How Can We-the Normal User to Choose the Right Software Which Can Helps Us When We Need to Recover Lost Files from Mac or Windows PC?
Posted 31 July 2016 - 04:15 PM
I am sure there are more thoughtful programmers than others, so there must be Better Programs. But in 30 years of doing this, I've never found one single absolutely certainly guaranteed product. I think the nuances between hard-drive's hardware and the user-behavior takes 'certainty' out of the equation. "Best o' luck" is the only adage worth adopting.
It's best to remember that any or all file-blocks on a hard-drive can be written to during normal usage, then freed-up and overwritten. This is where the recovery problems begin.
That said, there are two choices a user/administrator has: (1) install the Recovery Software early on during a Software Load (or even as The Very First Software installed after the OS is loaded - I do this before the OS Updates are started). This ensures that at least the File Recovery Software isn't overwriting too many once-used file blocks... or
(2) Install this File Recovery Software on a workbench PC and pull out whichever user-hard-drive is going to be recovery, attach it to that hosting Workbench PC, and run the recovery from that host-PC. This way, almost no Recovery Behavior File-Writes affect the to-be-recovered file system.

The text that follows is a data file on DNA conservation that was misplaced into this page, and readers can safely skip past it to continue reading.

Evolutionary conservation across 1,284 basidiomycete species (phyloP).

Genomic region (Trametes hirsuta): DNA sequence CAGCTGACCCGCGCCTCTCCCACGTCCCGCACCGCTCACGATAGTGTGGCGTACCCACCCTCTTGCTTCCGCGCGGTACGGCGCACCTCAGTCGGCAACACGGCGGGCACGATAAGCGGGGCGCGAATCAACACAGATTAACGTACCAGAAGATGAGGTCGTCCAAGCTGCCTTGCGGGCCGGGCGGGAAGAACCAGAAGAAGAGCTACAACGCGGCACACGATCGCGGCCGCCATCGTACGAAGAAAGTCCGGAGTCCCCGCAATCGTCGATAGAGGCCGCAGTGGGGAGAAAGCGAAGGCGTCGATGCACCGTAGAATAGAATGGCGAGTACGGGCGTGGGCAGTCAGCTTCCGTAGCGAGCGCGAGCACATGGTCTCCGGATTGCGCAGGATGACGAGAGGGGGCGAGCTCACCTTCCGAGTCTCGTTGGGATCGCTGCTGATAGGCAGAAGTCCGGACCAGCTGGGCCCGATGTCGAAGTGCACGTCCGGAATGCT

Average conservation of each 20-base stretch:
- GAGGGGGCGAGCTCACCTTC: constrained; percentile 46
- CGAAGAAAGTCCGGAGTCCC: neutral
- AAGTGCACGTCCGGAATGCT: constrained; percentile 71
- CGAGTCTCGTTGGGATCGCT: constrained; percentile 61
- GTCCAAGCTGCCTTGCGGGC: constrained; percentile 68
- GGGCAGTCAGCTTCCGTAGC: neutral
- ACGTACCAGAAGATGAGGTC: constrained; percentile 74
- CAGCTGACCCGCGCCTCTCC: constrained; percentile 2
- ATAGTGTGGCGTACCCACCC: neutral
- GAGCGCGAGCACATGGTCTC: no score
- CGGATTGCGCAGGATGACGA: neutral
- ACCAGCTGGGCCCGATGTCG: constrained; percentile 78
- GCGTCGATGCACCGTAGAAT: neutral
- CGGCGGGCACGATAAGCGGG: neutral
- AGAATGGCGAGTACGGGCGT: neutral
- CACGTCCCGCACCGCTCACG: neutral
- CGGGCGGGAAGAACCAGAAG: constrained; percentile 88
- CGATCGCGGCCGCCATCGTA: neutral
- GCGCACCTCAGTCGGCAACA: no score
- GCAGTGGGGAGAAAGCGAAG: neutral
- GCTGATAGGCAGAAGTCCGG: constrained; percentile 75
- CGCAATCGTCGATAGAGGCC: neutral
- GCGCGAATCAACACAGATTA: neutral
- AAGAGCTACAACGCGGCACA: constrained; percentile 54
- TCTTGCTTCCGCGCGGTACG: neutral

The next consideration for the administrator is Time. When someone needs file-recovery software to function, they cannot be in a hurry. The best results happen after hours and even days. And even then, there are no guarantees that The One Most Critical File was written to a one-use-only pristine file-block.
Posted 31 July 2016 - 04:20 PM
By the way, when I've tested File Recovery Software, I use the "Host PC" method (Option #2) to load software onto, then attach various HDDs and run each program against the same hard-drive. On some drives, Software ABC is the best. On other drives, though, it doesn't do as much recovery as Software XYZ.
I think some of this is that Software ABC and XYZ were targeting certain hard-drive hardware technologies. File Systems (like NTFS) are supposed to insulate File-Write Differences from the hardware itself, but software is still subordinate to hardware. That's the only excuse I can offer for ABC doing better or worse than XYZ on some drives, but not others.
This testing, by the way, obligates me to spend one overnight recovery session per package, so 'time' again becomes very important IF the user makes it so.
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